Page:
Should we associate with people who think differently from us?

Karl du Fresne is alarmed at the insistence of the left that your friends must also be politically and ideologically sound.

The notion that we shouldn?t associate with people who think differently alarms me. Democracy is about the free exchange of ideas, but we retreat into tribal enclaves, erect barricades and refuse to have anything to do with the enemy.

We block our ears and hum loudly when anyone dares express a contrary thought. It?s as if we?re scared of being exposed to ideas that might turn out to be less heinous than we imagined. Groupthink takes over.

This happens on both the Right and the Left and has become noticeably worse since the advent of the Internet. Political blogs and websites provide fortresses where like-minded people can band together, drawing comfort and reassurance from their conformity and angrily repelling all invaders. ? ?

Anyone who challenges the consensus becomes the enemy. This can have strange consequences, as I discovered recently when I wrote a column asking whether John Key really believed in anything.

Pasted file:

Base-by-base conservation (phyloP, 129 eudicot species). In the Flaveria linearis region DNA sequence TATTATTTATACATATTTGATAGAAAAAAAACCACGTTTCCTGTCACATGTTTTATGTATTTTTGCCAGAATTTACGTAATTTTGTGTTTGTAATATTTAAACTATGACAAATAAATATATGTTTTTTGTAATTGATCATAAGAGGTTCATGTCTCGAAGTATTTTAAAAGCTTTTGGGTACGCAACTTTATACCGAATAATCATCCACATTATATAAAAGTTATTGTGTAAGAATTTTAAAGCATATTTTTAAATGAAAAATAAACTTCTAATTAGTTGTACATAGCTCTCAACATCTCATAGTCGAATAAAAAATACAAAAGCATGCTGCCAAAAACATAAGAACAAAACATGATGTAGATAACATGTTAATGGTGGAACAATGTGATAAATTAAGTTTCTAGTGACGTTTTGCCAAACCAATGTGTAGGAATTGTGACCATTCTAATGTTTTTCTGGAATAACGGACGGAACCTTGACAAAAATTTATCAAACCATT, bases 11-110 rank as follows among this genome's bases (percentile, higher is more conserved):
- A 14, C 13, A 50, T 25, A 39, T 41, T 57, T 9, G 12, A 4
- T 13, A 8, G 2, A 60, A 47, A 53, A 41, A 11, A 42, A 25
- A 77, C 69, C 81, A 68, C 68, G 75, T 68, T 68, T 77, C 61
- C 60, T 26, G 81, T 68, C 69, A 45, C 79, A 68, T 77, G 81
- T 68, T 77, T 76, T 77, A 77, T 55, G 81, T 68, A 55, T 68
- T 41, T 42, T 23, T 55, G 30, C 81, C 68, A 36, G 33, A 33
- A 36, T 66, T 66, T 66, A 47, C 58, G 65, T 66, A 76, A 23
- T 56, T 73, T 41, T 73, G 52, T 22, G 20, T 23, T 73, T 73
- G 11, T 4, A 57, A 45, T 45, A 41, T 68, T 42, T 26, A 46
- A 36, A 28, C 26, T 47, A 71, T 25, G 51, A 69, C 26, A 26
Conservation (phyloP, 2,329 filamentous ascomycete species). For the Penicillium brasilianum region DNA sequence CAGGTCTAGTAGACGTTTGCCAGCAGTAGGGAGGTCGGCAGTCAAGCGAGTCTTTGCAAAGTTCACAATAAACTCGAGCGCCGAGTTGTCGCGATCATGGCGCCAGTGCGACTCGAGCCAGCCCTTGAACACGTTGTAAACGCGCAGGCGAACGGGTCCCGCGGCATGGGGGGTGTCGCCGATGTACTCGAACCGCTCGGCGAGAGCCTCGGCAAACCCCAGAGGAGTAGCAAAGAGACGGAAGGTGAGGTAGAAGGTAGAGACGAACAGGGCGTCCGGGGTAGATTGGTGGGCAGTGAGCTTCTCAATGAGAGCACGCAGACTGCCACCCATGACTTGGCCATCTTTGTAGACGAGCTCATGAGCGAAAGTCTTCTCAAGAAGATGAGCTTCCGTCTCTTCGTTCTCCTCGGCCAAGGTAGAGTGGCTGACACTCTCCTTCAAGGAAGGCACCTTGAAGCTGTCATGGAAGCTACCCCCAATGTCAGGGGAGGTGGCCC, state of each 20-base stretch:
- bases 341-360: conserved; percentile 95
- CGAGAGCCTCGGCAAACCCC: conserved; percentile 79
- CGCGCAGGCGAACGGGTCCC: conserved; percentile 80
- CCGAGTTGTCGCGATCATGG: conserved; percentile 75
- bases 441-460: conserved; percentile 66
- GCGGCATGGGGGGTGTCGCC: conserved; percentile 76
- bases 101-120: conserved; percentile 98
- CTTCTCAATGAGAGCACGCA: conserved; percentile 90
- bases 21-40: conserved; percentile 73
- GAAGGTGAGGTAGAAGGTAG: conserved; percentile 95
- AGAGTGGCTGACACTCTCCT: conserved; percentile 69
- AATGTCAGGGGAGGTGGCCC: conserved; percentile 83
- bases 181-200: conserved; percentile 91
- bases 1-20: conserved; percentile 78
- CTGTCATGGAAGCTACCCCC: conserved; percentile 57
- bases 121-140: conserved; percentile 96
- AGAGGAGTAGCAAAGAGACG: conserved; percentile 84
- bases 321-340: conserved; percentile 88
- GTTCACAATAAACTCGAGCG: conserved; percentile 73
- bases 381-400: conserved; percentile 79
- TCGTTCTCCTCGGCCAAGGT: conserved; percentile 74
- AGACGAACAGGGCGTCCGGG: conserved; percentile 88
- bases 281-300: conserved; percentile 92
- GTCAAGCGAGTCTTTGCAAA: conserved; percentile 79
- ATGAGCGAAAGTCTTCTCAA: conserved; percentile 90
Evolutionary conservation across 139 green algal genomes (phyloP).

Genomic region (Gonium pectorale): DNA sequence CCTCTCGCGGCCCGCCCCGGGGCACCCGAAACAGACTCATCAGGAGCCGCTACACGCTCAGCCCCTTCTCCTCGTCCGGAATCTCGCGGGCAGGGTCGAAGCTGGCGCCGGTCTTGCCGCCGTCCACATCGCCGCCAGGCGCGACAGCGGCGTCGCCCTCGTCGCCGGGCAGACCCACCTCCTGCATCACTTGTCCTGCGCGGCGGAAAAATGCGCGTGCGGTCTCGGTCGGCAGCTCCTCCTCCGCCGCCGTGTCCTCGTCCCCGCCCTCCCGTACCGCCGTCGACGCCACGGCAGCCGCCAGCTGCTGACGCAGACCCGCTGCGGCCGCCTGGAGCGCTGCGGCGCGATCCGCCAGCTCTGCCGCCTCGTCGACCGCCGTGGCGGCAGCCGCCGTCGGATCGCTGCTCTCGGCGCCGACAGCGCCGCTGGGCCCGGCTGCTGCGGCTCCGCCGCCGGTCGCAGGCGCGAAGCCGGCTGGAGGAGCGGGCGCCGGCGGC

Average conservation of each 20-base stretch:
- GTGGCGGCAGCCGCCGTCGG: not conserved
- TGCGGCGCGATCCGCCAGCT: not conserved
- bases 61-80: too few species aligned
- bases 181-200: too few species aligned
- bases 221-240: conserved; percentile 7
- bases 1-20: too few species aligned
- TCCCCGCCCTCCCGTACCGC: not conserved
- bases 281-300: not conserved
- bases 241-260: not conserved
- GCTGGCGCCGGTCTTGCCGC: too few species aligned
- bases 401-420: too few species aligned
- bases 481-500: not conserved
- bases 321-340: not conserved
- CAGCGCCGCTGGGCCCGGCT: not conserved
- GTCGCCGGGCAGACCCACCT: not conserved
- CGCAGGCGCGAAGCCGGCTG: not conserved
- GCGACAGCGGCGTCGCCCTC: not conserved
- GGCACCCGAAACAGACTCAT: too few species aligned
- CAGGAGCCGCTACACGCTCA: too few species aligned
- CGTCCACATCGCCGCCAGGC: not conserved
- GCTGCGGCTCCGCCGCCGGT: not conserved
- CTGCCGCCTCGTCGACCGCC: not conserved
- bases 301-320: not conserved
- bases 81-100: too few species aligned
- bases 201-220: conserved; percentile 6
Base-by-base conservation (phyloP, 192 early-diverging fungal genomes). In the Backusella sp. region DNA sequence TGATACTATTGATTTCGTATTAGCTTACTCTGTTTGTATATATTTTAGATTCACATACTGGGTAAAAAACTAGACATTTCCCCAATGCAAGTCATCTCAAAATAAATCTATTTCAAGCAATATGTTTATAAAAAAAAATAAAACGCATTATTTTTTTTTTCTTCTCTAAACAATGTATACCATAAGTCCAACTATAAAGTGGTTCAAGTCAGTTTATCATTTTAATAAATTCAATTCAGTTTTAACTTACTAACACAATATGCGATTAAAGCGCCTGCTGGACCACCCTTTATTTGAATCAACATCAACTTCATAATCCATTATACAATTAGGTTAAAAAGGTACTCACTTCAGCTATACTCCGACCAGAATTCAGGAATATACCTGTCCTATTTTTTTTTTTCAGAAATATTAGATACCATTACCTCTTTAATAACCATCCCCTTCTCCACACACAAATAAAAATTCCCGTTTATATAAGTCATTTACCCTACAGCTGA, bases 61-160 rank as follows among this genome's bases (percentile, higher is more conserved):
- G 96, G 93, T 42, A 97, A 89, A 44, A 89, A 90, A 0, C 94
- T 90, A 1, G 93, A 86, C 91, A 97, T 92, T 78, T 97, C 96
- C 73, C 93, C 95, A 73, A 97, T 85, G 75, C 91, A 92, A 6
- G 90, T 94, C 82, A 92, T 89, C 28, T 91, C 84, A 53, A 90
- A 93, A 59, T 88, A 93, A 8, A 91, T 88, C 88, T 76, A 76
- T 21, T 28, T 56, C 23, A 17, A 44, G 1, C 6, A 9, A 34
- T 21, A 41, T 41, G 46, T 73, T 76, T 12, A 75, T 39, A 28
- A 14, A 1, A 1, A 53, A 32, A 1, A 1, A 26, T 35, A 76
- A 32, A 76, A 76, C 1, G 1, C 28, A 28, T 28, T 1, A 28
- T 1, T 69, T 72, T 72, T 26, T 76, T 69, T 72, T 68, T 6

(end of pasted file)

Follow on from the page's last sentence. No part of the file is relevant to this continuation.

My column was picked up by conservative blogs, triggering an avalanche of venomous comment attacking me as a hand-wringing leftie.

You?ve got to laugh. No one could read a selection of my columns from the past 30 years and conclude that I?m a leftie. But I?d committed the unpardonable sin of writing a column that wasn?t slavishly pro-government.

In today?s world, it seems, you must be either 100 percent Left or 100 Right. People with fixed, rigid ideas feel threatened when anyone deviates from the norm. Infidels must be punished.

I?m not sure what you call this, but it certainly isn?t democracy as I understand it.

I have plenty of friends on the left, something they forgot when they attacked me last year.

Those who were formally my friends on the left who got themselves involved in Dirty Politics, must understand that there is no comeback from what they did and participated in.


– Karl du Fresne